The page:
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Potential brain disease risk posed by surgical procedures

Sticky proteins can be transferred between people

Jo Carlowe

Friday, 14 December 2018

Sticky proteins associated with neurodegenerative diseases can be transferred between people raising concerns over some surgical procedures.

The study* published this week in Nature showed that it is possible for the amyloid protein to transfer under particular conditions, and to cause damage in a recipient’s brain.

The researchers stress that their findings do not suggest that disorders such as Alzheimer’s disease are contagious, but it does raise concern that certain medical and surgical procedures pose a risk of transmitting such proteins between humans, which might lead to brain disease decades later.

“The risk may turn out to be minor — but it needs to be investigated urgently,” says John Collinge, a neurologist at University College London who led the research.

The work follows up on a provocative study published by Collinge’s team in 2015. The researchers discovered extensive deposits of a protein called amyloid-beta during post-mortem studies of the brains of four people in the United Kingdom. They had been treated for short stature during childhood with growth-hormone preparations derived from the pituitary glands of thousands of donors after death.

The recipients had died in middle-age of Creutzfeldt-Jakob disease (CJD), caused by the presence in some of the growth-hormone preparations of an infectious, misfolded protein — or prion — that causes CJD. But pathologists hadn’t expected to see the amyloid build up at such an early age. Collinge and his colleagues suggested that small amounts of amyloid-beta had also been transferred from the growth-hormone samples, and had caused, or ‘seeded’, the characteristic amyloid plaques.

Amyloid plaques in blood vessels in the brain are a hallmark cerebral amyloid angiopathy (CAA). In Alzheimer’s disease, however, amyloid plaques are usually accompanied by another protein called tau — and the researchers worry that this might also be transmitted in the same way. But this was not the case in the brains of the four affected CJD patients, which instead had the hallmarks of CAA.

The team has now more directly tested the hypothesis that these proteins could be transmitted between humans through contaminated biological preparations. Britain stopped the cadaver-derived growth hormone treatment in 1985 and replaced it with a treatment that uses synthetic growth hormone. But Collinge’s team located old batches of the growth-hormone from Porton Down.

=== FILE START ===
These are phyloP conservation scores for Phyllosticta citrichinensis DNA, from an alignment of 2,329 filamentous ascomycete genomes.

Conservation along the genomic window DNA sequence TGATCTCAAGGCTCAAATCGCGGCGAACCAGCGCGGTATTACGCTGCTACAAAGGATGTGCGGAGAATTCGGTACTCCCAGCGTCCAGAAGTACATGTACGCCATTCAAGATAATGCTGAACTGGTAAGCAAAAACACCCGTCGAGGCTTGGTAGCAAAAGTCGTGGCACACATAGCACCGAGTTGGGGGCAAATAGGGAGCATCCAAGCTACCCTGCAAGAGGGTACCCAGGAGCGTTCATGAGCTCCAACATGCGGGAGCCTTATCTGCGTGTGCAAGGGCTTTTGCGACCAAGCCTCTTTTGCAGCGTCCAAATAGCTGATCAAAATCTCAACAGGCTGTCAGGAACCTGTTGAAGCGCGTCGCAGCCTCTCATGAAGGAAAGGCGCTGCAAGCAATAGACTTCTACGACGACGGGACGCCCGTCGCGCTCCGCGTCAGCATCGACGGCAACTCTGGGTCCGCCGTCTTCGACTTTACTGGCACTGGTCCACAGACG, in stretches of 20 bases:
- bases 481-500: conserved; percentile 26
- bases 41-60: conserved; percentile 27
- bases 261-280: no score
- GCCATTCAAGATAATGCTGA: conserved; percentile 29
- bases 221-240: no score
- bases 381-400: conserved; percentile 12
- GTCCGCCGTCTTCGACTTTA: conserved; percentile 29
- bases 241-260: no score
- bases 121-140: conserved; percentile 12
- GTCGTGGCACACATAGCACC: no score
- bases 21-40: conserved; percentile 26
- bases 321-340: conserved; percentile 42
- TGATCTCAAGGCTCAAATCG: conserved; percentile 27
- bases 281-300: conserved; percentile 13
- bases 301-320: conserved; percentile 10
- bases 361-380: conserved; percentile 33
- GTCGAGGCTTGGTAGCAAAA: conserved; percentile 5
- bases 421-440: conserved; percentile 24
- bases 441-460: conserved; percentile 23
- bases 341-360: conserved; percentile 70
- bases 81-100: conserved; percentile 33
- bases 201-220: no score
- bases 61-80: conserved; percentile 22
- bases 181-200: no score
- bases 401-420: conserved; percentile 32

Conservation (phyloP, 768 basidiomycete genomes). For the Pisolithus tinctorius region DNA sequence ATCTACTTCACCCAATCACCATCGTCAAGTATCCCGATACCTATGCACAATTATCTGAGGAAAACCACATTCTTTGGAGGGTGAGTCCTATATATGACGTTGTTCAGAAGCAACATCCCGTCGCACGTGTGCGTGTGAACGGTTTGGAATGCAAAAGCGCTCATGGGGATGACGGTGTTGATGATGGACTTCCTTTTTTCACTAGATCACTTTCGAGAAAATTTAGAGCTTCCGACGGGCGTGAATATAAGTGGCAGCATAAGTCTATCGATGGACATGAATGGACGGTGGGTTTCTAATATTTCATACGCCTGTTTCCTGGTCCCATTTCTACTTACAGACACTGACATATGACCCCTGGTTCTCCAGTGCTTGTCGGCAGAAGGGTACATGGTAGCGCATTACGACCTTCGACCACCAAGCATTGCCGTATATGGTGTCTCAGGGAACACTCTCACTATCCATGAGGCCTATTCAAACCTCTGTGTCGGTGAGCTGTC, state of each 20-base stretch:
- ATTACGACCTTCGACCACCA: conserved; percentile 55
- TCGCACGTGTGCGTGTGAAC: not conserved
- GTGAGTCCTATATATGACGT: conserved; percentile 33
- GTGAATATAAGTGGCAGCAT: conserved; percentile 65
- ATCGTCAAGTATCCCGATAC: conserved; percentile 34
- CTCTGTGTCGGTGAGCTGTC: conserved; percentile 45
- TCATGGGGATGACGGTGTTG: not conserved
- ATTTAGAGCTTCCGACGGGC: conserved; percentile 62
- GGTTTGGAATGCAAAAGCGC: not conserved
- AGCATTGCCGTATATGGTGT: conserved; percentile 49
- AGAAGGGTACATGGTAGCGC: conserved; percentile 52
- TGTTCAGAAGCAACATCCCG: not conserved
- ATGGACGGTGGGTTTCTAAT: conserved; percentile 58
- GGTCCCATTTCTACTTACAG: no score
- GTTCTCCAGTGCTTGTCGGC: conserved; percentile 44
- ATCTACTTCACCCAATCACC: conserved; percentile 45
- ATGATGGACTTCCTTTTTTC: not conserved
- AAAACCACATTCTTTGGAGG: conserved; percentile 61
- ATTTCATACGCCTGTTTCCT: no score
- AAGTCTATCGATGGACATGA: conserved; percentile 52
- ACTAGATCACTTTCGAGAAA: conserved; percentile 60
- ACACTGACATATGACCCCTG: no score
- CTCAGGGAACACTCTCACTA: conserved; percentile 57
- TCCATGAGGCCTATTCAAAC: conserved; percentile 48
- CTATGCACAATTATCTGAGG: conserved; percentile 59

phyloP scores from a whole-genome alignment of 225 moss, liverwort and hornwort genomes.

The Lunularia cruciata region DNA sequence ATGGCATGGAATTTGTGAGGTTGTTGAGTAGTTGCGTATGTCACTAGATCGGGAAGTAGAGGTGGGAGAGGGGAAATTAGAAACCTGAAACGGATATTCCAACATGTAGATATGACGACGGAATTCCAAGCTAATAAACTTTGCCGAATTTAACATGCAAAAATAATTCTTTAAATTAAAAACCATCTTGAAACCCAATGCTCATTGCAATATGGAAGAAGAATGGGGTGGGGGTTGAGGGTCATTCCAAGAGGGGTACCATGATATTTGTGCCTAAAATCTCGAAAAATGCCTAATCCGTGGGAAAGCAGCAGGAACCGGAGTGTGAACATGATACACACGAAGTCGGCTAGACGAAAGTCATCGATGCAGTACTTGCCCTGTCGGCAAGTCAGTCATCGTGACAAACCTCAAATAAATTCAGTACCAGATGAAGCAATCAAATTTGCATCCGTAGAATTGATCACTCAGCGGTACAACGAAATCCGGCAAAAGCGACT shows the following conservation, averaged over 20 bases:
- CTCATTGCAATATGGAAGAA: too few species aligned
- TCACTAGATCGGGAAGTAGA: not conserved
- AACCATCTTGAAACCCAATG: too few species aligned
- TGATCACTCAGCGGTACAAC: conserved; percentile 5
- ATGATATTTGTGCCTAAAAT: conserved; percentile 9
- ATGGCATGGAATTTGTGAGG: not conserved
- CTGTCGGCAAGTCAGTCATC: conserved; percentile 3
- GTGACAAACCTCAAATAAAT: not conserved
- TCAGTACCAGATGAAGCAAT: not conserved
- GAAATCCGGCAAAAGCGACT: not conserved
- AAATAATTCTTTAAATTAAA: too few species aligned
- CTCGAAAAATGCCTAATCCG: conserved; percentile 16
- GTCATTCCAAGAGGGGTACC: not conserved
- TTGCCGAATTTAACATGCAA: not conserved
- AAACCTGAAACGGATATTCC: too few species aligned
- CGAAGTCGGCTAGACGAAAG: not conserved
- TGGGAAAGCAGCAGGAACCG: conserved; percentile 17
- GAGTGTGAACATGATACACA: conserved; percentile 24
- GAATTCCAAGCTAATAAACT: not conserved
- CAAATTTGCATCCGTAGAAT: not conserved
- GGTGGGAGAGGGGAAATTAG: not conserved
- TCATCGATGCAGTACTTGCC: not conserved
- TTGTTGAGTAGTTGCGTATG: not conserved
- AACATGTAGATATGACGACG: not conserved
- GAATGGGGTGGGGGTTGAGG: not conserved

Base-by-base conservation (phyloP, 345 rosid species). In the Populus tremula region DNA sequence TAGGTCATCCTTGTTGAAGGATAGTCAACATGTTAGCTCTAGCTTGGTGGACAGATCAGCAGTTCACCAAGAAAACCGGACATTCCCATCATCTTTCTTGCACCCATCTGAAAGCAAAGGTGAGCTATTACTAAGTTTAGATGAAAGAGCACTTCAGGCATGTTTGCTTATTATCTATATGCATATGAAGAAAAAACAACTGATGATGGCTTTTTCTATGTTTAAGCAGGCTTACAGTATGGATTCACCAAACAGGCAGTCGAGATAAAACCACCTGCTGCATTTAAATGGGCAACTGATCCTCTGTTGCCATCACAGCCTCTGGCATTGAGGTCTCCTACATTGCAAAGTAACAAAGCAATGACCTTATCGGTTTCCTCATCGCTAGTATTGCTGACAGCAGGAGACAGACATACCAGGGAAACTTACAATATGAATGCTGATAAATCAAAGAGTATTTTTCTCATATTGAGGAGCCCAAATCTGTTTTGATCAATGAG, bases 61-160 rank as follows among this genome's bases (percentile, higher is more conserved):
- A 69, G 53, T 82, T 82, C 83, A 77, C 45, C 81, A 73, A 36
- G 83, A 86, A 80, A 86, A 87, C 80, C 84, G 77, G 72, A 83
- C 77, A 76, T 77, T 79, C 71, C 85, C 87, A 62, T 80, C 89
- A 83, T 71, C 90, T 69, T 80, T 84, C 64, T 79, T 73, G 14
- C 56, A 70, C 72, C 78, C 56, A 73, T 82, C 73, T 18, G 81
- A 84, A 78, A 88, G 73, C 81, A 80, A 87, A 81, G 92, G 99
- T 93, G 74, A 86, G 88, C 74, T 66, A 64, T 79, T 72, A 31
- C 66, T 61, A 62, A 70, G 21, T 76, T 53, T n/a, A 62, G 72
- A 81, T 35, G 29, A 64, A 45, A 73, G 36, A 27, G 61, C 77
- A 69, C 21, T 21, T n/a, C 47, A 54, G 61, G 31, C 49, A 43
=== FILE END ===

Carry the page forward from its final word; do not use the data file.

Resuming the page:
When the researchers analysed the samples, their suspicions were confirmed: they found that some of the batches contained substantial levels of amyloid-beta and tau proteins.

To test whether the amyloid-beta in these batches could cause the amyloid pathology, they injected samples directly into the brains of young mice genetically engineered to be susceptible to amyloid pathology. By mid-life, the mice had developed extensive amyloid plaques and CAA. Control mice didn’t have amyloid build up.

The scientists are now checking in separate mouse experiments whether the same is true for the tau protein.

“It’s an important study, though the results are very expected,” says Mathias Jucker at the Hertie Institute for Clinical Brain Research in Tubingen, Germany. Jucker demonstrated in 2006 that amyloid-beta extracted from human brain could initiate CAA and plaques in the brains of mice. Many other mouse studies have also since confirmed this.

That the transmissibility of the amyloid-beta could be preserved after so many decades underlines the need for caution, says Jucker. The sticky amyloid clings tightly to materials used in surgical instruments, resisting standard decontamination methods. But Jucker also notes that, because degenerative diseases take a long time to develop, the danger of any transfer may be most relevant in the case of childhood surgery where instruments have also been used on old people.

So far, epidemiologists have not been able to assess whether a history of surgery increases the risk of developing a neurodegenerative disease in later life — because medical databases tend not to include this type of data.

But epidemiologist Roy Anderson at Imperial College London says researchers are taking the possibility seriously. Major population cohort studies, such as the US Framingham Heart Study, are starting to collect information about participants’ past surgical procedures, along with other medical data.

Commenting on the findings, Dr James Pickett, head of research at Alzheimer’s Society, said: “This is a scientifically robust study, which shows a small number of people that had this rare growth hormone replacement procedure decades ago likely had the amyloid protein transferred to them. We’ve known for a long time that amyloid protein is involved in Alzheimer’s disease, but it is just one component.

“Although researchers found that some of the people who received this procedure had changes in their brain related to the amyloid protein, they didn’t have Alzheimer’s disease itself. The procedure in this study was phased out over 35 years ago, and more modern approaches do not have the same risk of exposure.

“There remains absolutely no evidence that Alzheimer’s disease is contagious. There are no examples of Alzheimer’s being transmitted from person to person via any current surgical procedures and there is good evidence to show that blood transfusions don’t increase your chances of developing Alzheimer’s disease.”

*Purro SA, Farrow MA, Linehan J, et al. Transmission of amyloid-β protein pathology from cadaveric pituitary growth hormone. Nature, 13 December 2018, DOI:10.1038/s41586-018-0790-y

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